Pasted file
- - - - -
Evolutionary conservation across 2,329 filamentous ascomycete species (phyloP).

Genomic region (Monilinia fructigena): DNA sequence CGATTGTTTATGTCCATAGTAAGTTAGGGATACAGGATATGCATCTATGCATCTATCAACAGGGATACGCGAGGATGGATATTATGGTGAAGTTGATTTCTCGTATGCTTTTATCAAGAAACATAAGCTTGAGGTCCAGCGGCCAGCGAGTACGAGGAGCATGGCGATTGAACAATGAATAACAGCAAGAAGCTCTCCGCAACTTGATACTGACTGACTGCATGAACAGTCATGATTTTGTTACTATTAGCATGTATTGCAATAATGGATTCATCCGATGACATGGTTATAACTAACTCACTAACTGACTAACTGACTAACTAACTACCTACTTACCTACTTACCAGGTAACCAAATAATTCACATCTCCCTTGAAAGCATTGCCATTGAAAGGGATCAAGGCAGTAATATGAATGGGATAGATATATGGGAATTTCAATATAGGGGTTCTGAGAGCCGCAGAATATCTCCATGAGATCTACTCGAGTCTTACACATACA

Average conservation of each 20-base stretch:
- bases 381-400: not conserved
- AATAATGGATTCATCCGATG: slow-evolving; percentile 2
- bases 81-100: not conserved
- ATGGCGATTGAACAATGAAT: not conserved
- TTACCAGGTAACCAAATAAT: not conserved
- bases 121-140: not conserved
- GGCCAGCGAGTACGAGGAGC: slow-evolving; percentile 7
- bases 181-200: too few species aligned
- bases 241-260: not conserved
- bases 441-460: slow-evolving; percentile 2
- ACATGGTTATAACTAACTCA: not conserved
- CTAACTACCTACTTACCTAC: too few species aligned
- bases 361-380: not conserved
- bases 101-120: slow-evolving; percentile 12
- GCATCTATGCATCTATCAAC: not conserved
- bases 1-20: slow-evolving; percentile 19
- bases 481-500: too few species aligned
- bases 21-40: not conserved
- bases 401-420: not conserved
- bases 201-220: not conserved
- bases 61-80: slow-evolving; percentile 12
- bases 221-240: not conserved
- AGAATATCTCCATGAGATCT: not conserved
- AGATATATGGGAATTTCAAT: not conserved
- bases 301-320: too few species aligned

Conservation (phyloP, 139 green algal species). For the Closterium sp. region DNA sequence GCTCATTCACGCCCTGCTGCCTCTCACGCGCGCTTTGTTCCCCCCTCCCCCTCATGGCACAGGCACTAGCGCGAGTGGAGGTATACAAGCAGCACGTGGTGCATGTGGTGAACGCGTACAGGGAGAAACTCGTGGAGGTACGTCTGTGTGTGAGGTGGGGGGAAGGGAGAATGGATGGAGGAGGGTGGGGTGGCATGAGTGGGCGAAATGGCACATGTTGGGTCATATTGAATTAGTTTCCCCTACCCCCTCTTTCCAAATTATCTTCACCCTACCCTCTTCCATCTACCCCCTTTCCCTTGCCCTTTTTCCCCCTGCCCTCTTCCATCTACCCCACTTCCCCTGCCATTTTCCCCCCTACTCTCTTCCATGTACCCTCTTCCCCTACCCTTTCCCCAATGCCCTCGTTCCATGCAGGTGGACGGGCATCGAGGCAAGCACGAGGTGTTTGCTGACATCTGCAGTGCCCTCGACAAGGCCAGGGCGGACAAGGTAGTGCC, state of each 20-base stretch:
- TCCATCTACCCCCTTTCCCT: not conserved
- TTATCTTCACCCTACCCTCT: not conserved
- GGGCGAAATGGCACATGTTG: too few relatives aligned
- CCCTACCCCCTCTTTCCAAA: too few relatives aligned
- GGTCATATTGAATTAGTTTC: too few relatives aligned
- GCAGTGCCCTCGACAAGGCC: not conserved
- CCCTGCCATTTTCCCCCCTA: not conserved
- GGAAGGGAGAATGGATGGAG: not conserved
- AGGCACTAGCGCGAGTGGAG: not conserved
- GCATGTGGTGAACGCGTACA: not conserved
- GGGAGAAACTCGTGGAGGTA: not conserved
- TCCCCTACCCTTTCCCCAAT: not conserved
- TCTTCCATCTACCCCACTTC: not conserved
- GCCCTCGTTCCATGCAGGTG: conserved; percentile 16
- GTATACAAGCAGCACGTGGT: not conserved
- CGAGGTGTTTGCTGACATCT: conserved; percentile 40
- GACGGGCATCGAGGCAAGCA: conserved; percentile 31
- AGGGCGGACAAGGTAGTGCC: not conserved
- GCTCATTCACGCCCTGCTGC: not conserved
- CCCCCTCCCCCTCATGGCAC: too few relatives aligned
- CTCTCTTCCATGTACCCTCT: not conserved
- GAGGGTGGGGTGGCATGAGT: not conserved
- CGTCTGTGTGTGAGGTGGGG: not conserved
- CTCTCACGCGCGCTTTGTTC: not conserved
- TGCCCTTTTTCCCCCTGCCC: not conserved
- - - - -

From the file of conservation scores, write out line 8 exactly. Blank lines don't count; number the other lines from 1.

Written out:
- TTACCAGGTAACCAAATAAT: not conserved